I have never given much thought to clouds. They float around in the sky, sometimes dropping rain or snow on me, but other than that they don’t register in my thoughts. I’ve heard people talk about different types of cloud, but having slept through Geography lessons at school I really can’t tell one from another. The only clouds that I do take notice of are those in paintings by the English artist Turner, HIS clouds are beautiful.
Watching a documentary about Turner on TV the other night, I was surprised to learn that his painting was informed by the science of the day and in particular by Luke Howard who, in 1803, named the three principal categories of cloud! Before that, it seems that everyone thought all clouds were the same, much as I did.
Working in the Information Technology industry, it seems that every vendor is talking about their Cloud solution. And so are most of my clients, who firmly believe there are cost savings and other benefits in moving to the Cloud. Even politicians are talking about the Cloud – https://www.gov.uk/government/news/government-adopts-cloud-first-policy-for-public-sector-it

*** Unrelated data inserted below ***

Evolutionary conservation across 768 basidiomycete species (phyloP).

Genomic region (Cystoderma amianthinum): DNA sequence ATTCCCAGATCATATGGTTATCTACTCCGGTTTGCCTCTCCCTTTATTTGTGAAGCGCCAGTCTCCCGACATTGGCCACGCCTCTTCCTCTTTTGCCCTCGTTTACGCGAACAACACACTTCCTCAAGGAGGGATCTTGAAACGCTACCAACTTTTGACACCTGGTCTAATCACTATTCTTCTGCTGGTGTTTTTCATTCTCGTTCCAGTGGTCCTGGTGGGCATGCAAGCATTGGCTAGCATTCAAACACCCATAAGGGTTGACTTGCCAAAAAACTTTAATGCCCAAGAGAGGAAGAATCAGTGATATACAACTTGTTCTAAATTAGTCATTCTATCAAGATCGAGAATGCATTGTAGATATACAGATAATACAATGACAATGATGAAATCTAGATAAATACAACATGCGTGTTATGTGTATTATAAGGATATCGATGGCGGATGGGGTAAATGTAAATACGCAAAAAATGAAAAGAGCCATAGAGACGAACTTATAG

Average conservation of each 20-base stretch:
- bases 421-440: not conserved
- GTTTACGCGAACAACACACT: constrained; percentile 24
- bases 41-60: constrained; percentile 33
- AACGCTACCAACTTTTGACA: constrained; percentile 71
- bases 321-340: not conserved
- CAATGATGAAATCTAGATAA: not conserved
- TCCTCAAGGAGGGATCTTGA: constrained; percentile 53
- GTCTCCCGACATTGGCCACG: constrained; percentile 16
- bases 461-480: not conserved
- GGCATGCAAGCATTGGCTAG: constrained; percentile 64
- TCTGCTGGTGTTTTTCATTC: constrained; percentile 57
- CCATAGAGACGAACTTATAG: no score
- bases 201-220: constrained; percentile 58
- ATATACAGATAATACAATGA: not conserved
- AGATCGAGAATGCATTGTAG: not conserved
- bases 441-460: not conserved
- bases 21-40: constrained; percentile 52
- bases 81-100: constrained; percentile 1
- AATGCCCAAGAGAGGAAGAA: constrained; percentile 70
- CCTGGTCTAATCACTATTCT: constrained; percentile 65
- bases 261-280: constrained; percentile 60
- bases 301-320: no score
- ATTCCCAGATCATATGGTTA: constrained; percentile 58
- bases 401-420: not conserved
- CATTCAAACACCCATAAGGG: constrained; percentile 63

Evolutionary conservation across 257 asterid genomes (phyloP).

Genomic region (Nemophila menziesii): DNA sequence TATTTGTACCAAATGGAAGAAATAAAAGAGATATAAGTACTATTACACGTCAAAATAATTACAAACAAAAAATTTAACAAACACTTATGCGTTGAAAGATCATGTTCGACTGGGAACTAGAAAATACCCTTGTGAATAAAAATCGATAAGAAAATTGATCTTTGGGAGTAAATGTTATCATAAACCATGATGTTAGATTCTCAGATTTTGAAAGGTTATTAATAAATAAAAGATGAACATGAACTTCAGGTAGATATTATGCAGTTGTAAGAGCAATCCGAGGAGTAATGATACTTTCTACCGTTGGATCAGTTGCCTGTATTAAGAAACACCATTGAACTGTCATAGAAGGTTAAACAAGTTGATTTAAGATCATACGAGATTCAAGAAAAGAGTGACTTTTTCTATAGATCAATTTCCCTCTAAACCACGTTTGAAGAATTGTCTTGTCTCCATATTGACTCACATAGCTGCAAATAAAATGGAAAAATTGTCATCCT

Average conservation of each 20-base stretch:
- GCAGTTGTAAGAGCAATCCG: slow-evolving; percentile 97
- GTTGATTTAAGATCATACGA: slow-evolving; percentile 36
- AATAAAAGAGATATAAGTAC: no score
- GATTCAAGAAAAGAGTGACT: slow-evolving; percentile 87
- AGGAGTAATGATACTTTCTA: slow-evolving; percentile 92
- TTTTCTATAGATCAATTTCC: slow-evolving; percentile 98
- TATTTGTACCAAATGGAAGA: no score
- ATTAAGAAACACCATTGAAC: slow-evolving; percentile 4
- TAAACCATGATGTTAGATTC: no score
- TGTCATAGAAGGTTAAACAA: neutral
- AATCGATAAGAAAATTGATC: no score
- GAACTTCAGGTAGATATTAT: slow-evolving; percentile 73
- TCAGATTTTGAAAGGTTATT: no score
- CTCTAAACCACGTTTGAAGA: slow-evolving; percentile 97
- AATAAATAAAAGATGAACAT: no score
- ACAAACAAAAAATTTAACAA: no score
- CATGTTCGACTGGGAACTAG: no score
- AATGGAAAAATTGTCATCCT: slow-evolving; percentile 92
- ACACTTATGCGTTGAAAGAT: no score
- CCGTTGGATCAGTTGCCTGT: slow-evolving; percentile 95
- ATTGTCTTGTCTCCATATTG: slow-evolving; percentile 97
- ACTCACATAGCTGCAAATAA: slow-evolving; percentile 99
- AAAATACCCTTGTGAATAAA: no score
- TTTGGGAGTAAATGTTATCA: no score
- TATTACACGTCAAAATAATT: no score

Everyone is talking about the Cloud, and it is easy to look at all the press releases and news and think that all things Cloud are the same. But that’s not true. When we look closely at our modern Cloud we see it is comprised of many different but often similar services and characteristics. A simple definition and classification of the Cloud, shared by everyone, would help us to categorize and compare services and help shape strategies for its use.
If you search the Internet then you’ll find thousands of definitions of the Cloud, or parts of it. I’ve read a large number of them! For me, the simplest and clearest definition can be found in the National Institute of Standards and Technology (NIST) Special Publication 800-145, by Peter Mell and Timothy Grance – http://dx.doi.org/10.6028/NIST.SP.800-145
My main interest in the Cloud is the effect it will have on the future of eDiscovery at my clients. By categorizing the Cloud service using the NIST guidelines, we can develop standard requirements for discovery activities and ensure these are built into the Cloud service that before it is commissioned. Good Information Governance and Records Management practices are essential components of these Cloud projects, and taking these into account at the outset will save a lot of time and money in the future.
Innovative Development is working on a Cloud eDiscovery whitepaper, looking in depth at the issues, risks, best practices and planning that all companies will encounter in the future. We are keen to hear other people’s opinions on this subject, so please feel free to contact us. And make sure you do not miss out on this whitepaper – sign up for our newsletter.